Asked on 30 Jun 2020
Yes, why not? You will burn your youngth faster when you work for a company like that. If you extremely hate it and want to leave, state whatever you think you should say. If they have a negative mind, they don't want to change and that's good for you to leave. If they take your feedback in mind and change, they will see you as a valuable employee and keep you.
If they fire you, you can also tell that story in the next interview if the interviewer asks you why you leave your previous job. It may be an advantage competitive for you during the interview. Just be honest with the interviewer, tell them the true story, you can build your trust easily. You can visit these job portals TalentTribe, Jobscentral, LinkedIn, Mycareersfuture and Jobstreet for your next job search :)
I will recommend you a book which was invaluable to me in my career.
This is perhaps the best career book I have ever read. Coming from someone who won the ladder. His advice spans in situations like yours and in others. Having this is like having a CEO as your adviser in your corner.
TLDR: There are times when you are in a situation like this and the only way for you to manage this is simple: Manage your boss. We have good bosses, we have bad bosses. Changing jobs doesn't help you much if you aren't learning from it. Take this opportunity to learn from this experience to bring with you to the next job.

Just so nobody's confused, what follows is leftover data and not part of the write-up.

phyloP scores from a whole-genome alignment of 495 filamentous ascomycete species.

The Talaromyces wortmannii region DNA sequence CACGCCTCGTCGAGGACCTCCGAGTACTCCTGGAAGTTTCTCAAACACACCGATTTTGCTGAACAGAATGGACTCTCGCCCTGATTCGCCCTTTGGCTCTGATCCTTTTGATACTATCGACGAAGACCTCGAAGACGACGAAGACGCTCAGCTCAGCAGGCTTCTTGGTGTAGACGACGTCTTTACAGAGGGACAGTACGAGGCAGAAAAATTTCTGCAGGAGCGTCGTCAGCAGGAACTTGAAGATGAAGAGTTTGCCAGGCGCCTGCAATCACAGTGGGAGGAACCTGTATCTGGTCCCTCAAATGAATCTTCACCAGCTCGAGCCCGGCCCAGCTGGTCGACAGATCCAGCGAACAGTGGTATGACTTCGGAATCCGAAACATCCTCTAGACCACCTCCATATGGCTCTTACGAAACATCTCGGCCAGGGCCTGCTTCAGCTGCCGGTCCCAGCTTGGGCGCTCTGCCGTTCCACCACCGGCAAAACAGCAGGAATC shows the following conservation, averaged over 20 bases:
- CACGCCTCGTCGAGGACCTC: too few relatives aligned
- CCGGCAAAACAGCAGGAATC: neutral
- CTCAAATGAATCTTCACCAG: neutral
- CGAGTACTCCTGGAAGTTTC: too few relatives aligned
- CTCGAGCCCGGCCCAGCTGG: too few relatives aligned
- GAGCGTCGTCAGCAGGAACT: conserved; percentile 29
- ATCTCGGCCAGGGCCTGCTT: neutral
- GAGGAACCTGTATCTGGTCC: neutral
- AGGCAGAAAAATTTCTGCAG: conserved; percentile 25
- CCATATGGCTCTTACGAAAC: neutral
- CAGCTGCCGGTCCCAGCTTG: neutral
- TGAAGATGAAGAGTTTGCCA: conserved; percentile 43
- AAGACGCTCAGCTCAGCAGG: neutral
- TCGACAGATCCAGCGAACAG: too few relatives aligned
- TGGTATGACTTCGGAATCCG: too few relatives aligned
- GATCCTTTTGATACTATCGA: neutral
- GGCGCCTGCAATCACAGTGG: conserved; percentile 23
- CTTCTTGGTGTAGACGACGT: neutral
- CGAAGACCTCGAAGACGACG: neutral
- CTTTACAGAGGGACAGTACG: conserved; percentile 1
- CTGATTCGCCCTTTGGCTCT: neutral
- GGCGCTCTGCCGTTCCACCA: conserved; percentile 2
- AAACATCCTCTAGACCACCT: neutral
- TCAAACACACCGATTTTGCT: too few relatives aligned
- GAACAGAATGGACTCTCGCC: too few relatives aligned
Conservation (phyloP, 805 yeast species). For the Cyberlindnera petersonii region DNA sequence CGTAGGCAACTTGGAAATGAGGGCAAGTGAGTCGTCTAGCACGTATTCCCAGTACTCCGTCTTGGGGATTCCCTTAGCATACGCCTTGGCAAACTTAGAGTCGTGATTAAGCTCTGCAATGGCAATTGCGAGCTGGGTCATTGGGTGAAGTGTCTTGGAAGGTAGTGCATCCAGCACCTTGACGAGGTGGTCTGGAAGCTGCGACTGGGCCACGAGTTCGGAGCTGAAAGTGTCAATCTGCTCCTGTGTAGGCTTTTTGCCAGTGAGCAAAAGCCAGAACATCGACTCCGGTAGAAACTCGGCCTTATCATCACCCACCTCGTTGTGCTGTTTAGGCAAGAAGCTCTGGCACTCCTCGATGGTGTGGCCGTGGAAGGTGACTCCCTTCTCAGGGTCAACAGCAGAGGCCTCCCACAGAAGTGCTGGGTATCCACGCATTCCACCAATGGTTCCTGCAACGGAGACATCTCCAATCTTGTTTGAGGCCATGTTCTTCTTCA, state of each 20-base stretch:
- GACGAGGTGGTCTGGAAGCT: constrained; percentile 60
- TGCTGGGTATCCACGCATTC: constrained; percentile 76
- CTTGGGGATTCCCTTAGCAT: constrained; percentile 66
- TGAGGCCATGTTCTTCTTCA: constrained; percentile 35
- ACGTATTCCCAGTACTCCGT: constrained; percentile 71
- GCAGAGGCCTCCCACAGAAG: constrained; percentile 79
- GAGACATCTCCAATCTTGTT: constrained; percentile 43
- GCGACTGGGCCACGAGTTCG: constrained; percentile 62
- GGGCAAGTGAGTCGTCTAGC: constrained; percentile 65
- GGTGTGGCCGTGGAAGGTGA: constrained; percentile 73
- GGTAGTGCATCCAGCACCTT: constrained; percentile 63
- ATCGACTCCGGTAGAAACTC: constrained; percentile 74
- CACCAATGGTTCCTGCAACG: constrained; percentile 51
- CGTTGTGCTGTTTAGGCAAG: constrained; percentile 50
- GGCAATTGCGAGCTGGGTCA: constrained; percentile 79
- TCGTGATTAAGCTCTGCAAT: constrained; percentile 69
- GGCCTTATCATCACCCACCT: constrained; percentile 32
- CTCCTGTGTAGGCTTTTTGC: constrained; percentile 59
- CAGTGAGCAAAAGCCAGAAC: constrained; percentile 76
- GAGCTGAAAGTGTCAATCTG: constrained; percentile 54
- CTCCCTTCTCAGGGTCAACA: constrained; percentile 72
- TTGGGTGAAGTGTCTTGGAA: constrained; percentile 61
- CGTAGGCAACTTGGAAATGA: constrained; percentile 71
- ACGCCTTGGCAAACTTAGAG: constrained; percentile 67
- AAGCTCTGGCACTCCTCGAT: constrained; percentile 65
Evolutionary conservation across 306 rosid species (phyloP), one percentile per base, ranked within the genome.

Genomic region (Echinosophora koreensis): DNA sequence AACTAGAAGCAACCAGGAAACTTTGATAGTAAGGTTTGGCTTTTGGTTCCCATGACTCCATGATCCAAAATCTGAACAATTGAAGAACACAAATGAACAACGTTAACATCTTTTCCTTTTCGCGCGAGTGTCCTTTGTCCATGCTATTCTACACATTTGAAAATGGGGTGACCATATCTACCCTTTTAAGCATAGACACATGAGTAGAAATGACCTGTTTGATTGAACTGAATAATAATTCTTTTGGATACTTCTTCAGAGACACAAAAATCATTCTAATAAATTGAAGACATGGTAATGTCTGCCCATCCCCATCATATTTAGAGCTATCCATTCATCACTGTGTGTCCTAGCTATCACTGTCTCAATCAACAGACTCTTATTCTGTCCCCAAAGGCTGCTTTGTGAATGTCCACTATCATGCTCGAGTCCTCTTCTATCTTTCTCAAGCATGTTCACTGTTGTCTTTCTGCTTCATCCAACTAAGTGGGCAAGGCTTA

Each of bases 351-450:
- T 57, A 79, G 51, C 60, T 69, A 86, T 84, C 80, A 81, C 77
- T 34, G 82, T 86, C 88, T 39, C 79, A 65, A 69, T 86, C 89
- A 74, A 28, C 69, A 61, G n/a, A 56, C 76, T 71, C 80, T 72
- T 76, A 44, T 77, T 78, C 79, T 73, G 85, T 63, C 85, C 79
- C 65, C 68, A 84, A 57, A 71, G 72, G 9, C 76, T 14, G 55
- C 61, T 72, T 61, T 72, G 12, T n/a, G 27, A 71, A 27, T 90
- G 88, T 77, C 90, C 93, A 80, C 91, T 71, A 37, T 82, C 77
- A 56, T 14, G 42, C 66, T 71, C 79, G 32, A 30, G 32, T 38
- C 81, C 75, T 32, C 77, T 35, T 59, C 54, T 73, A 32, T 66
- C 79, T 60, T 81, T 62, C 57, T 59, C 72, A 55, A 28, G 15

I think you can forgo that in your resume as your employers may ask you why you decided to leave after only 2 months in the job, if you have other internship/job experience previously.
A couple of things you might wish to consider:
If you are only taking this job for the short term( or you are only able to find this job at the moment), then I guess you can choose to grit your teeth and tolerate whatever disrespect and unhappiness that you encounter in a particular company. After all, 没鱼虾也好 ( singlish translation: no fish prawn also can– just make do with what you have). A word of caution though, check out this article from Harvard Business Review that shares about the hidden dangers of sticking with a toxic boss.
But if you have your emergency funds and can afford to commit to job-hunting for a slightly longer time period, it might be worth learning how to distinguish which company to work for and how to negotiate your job remuneration and associated benefits.
I think if this is your first job, it seems alright to omit the current experience in your CV.
However, if you already are in the work-force for a while and you’re wondering: Should you put it on your resume, or should you leave it off and be stuck with a work-history gap?
From my point of view,
If a given job lasted less than six months, it is acceptable to leave it off of your resume, and reply honestly if the hiring manager asks.
If this job is only 2-mths but relevant to the next job you wish to take up, you may like to include it in your CV to indicate that you have some knowledge in this area. You may follow up with a reason on why you are applying even after 2 mths.